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:-[] 3 Celts & Company • "THE SCOTTISH TARTANS"

Julius Caesar and other early observers were much struck by, among other things, the Celts' love of Colour. To describe their cloth patterns rather baffled the soberly clad Romans (stripes, chequers or what?) but we may shrewdly guess one type conspicuous among those textiles. Except in one or two isolated villages of Europe, the Tartan design was preserved only in Scotland, and the word has now been credibly explained as a Pictish description. Here the 'weft-as-warp' stripings were applied not always to the same form of garment. The kilt began developing about 1600 from a large swathing plaid with a belt ['The Great Kilt'], into the shortened pleated form we now know. In Scotland a Plaid is a shawl or wrapping, with or without any distinctive pattern such as the once-famous 'Paisley Plaids.' Some exported Tartan plaids have by now caused variuos parts of the world to forget all others and employ the word Plaid to mean the Tartan colour-pattern or a coloured checking of similar style.
The Scottish Tartans as a system of popular Heraldry only developed fully after Culloden had crushed the Clan System itself from active politics. Like the flow of Jacobite songs, the Tartan provided an outlet for national sentiment, after the period 1748 to 1782 when the kilt and tartan alike were severely prohibited. Thereafter ensued a steady growth of tartans distinguishing the main Scottish clans and families, with a few of the earliest type which had attached rather to districts than to a particular clan. A list is added of the longer established tartans, out of about 500 currently registered with the Lord Lyon King of Arms.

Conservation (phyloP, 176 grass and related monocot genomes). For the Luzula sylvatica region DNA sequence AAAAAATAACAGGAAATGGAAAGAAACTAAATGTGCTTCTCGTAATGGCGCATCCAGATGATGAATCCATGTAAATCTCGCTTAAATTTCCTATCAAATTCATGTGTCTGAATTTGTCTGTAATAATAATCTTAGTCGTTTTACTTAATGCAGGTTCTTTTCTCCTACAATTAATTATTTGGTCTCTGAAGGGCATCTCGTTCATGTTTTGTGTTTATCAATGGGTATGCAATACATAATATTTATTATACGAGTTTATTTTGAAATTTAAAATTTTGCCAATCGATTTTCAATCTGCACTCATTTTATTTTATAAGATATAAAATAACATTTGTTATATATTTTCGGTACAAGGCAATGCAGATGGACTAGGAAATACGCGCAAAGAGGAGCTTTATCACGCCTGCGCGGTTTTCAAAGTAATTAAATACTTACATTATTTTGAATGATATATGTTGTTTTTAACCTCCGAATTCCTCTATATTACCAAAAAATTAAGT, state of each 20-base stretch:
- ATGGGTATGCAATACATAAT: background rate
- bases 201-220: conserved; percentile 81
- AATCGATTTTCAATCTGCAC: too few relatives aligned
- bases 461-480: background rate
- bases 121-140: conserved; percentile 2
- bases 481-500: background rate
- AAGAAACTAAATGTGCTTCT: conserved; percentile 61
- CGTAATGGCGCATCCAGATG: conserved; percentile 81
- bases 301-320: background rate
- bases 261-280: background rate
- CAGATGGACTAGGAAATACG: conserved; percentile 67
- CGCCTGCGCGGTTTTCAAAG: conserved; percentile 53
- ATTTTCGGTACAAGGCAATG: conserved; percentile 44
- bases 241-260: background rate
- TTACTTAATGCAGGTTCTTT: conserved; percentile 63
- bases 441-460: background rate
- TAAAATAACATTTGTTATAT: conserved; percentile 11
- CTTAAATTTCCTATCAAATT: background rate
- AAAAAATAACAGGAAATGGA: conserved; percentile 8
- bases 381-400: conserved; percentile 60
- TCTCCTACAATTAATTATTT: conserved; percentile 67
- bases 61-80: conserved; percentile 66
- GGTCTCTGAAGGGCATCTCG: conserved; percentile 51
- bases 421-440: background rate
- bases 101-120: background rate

Apart from its value as an emblem of clan, country or regiment, the Tartan has two main functions: as an inspiration expressed in colour, and also for camouflage on the heather moors. When the general Clan Tartan has been felt insufficienly effective for one of these objectives, a second one has appeared termed 'Dress' or 'Hunting' respectively.
A Scot by descent should wear the tartan of his father's clan or family, or sept associated with one: alternatively that of his mother, his wife, or of the district he derives from. Many names indisputably Scottish have not been associated with any recognised clan. For uncertain cases, as for our many friends of non-Scottish descent desiring to express some measure of compliment or guestly feeling, there are the Stewart and Jacobite tartans, and otherwise such clans as MacDonald or Gordon who have seemed generally to welcome such tribute.

Scottish National Tartans: PRIDE of SCOTLAND, SPIRIT of SCOTLAND

"THE SCOTTISH TARTANS." Scots Kith and Kin and Illustrated Map Revised Second Edition. Edinburgh, SCOT: Clan House, c.1970. p.84. Print.

keywords[x] tartan, wool, kilts, Scottish, Scotland, clan
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# 4 - Scottish National Tartans - - - - - Scotland

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